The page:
Selling nostalgia

Last year, I sold off some Magic: the Gathering “power cards” that were (1) worth a lot of money and (2) not so fun for friendly play, which is all I’m likely to ever do again with my Magic collection. Recently, I did a survey of some of my other game-related items to decide which ones are likely to never, ever be used. Decisions I made:
1) I’m keeping Space Hulk. It’s a great game that I will introduce to y’all who haven’t played it at some point in the future.
2) I’m keeping the Space Marines I’ve put together, pretty much for use with Space Hulk (there’s an issue of White Dwarf Magazine with rules for normal Marines in Space Hulk).
3) I’m keeping all my Epic stuff. I will put together the things I have not yet assembled, Krylon coat all the metal pieces to keep them from oxidizing away, and try playing with the new Epic Armageddon rules set.
4) I’m really not going to do anything with other unused or partially used miniatures, so a whole chunk of nostalgia is going on the ebay auction block. We have:
The old Space Marines boxed set, fit to produce three squads (30 marines). This is a second one that I never assembled.
A bunch of old Chaos Space marines.
32 Eldar Harlequins. These actually saw a reasonable amount of play time, back in the day.
Some other random Eldar.
Marneus Calgar, a Space Marine diorama. So far, this is the only one not selling.
36 Melniboneans, including one or maybe two Elrics. Bought when I thought I was going to participate in a fantasy wargame campaign — they were packaged as Elves, but they’re Melniboneans.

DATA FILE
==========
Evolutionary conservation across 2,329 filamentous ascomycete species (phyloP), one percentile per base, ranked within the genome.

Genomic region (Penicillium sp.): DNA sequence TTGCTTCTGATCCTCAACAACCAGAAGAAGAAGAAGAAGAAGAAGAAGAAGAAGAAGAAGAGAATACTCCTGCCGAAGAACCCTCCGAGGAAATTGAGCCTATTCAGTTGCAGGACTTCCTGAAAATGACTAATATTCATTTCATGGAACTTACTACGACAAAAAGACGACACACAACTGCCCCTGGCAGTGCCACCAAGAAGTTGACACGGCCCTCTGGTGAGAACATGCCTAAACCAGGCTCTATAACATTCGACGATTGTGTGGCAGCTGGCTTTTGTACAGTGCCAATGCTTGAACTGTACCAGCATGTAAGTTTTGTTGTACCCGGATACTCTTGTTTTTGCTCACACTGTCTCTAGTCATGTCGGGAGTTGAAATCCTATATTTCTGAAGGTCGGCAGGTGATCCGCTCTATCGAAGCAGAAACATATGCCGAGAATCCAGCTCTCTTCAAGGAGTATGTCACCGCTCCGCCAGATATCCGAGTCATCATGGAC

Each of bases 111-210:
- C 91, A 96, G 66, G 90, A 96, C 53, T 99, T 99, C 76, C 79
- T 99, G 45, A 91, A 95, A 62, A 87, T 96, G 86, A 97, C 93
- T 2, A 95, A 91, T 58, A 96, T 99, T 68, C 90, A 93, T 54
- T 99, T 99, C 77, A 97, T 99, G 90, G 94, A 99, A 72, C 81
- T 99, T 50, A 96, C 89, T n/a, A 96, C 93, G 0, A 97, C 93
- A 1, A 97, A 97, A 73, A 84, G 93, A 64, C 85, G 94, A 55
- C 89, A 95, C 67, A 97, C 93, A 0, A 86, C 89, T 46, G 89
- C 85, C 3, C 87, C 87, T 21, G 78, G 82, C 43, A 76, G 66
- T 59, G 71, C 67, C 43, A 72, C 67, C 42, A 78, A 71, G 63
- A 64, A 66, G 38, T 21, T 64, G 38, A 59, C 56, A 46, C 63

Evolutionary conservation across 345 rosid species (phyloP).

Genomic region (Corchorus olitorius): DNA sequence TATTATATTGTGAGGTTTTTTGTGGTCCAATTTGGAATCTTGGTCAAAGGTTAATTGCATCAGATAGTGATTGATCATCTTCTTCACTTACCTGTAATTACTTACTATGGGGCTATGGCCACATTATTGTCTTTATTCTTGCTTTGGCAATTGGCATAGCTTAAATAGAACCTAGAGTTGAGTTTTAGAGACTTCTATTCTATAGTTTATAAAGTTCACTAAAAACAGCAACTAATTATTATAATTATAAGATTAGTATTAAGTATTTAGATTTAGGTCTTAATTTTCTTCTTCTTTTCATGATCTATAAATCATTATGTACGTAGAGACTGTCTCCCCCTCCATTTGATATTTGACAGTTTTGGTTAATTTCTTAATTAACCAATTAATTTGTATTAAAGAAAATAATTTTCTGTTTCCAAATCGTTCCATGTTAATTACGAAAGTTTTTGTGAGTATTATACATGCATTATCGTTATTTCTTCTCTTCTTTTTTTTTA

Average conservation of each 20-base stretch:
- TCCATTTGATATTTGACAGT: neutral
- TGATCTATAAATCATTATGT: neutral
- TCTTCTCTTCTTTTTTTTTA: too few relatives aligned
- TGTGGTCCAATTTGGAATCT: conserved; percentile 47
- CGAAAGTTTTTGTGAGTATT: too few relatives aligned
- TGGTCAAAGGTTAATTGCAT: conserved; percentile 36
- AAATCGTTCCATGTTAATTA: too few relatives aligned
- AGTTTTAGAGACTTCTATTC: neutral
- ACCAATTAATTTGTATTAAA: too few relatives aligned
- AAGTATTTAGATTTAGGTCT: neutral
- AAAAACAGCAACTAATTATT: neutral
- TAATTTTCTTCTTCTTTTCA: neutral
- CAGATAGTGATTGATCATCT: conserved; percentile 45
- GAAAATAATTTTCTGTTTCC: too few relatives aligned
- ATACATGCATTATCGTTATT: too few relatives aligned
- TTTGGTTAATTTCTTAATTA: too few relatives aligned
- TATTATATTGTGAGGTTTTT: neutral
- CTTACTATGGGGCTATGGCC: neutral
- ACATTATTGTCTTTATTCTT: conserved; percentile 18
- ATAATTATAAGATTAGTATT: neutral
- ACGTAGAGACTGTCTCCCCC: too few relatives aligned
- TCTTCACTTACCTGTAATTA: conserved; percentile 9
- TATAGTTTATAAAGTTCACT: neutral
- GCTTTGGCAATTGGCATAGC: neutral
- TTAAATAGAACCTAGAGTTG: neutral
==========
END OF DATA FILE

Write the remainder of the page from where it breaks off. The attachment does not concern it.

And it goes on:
The Last Starfighter Tunnel Chase game. Seriously.

Pocket Space Hulk

Space Hulk is a clever boardgame of nasty, quick aliens versus slower Space Marines in the confines of a floating, derelict spacecraft. The original game, which I own, is a substantial, well-produced affair with glossy card tiles that interlock to make maps of the hulk’s tunnels, as well as a set of plastic Space Marines and a double handful of plastic Genestealers — the aliens.
This is a big game.
However, several people have had the idea of using GW’s 6mm epic-scale miniatures and magnets to make a “travel” version of Space Hulk.
Andy Skinner’s Travel Space Hulk
Leon Samadi’s take with images of tiles
A complete set stuck to a refrigerator
I do have unbased epic Space Marines I could use, but no free Tyranids. I think, however, that I’d like to try making this with counters instead of miniatures — I’d just print a counter sheet, back it with a magnetic sheet, and holepunch the counters. This means I wouldn’t have to sacrifice any of my epic minis and I could have more visual variety. I’d also probably just produce the maps by scanning the maps as shown in the scenarios, then reducing them and reprinting them.

Card planes advance into a new generation

Wings of War, my favorite little card-based “miniature” game of air combat is moving ahead to World War II with the upcoming Dawn of War set, which promises to “support a simulation which must encompass planes with very different flight capabilities and firepower, while still keeping the flow of the combat simple as it is in the WW1 series.”

Game Day, Fight Day

On Saturday, I attended my first Bay Area Games Day, a bimonthly gathering of silicon valley gamers at the Los Altos public library. I was there a little after the start time of 10am, and quite a few games had already started.